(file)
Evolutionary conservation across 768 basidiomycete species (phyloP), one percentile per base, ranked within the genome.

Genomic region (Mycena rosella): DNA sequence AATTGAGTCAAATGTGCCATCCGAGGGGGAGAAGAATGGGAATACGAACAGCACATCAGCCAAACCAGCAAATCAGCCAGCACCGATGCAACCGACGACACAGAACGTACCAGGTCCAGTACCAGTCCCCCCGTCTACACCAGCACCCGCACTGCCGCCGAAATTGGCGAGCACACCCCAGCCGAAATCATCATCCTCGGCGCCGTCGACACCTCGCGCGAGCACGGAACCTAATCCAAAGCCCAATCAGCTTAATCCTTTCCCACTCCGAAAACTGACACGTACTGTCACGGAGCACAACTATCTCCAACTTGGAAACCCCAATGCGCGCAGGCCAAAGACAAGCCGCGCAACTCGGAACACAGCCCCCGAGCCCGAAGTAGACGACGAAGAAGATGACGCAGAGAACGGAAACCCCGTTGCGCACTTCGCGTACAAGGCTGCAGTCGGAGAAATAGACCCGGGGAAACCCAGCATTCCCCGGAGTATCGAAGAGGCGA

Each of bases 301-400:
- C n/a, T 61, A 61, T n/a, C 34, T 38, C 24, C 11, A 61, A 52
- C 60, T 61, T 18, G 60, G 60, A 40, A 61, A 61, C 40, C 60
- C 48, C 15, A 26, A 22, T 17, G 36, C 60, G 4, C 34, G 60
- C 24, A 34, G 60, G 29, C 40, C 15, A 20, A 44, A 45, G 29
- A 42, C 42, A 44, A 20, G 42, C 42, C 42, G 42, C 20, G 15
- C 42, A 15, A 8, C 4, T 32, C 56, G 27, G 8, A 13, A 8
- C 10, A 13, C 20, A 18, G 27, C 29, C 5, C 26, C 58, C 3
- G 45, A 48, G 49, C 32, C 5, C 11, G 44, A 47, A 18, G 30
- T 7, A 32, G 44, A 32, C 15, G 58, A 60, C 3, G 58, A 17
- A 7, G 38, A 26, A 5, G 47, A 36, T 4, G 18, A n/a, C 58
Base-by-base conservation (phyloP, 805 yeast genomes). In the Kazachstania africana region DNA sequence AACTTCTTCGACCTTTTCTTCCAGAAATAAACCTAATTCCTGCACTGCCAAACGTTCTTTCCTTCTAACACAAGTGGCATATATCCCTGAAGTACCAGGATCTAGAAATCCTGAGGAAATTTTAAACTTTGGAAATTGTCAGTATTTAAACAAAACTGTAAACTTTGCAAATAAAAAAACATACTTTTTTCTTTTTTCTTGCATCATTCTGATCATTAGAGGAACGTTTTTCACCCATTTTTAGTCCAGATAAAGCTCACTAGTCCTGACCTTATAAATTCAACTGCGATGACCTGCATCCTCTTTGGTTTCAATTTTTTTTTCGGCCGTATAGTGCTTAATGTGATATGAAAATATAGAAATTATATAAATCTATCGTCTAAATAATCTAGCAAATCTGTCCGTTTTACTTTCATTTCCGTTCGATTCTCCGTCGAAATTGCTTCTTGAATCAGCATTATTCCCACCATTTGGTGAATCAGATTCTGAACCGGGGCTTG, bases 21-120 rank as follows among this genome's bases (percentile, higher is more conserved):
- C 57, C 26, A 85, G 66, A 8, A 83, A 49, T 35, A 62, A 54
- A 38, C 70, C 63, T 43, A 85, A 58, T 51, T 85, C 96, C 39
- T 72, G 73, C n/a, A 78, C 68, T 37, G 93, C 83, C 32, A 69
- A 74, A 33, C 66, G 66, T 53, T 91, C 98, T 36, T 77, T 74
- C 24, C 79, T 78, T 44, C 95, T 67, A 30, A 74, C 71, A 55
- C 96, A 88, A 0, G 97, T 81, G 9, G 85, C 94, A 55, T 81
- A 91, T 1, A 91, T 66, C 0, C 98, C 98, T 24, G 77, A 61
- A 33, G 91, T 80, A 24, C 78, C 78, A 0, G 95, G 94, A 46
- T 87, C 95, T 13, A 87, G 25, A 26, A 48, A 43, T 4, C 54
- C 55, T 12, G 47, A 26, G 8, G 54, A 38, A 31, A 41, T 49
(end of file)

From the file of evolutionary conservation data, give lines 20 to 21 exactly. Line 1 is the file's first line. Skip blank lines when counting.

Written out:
- C 96, A 88, A 0, G 97, T 81, G 9, G 85, C 94, A 55, T 81
- A 91, T 1, A 91, T 66, C 0, C 98, C 98, T 24, G 77, A 61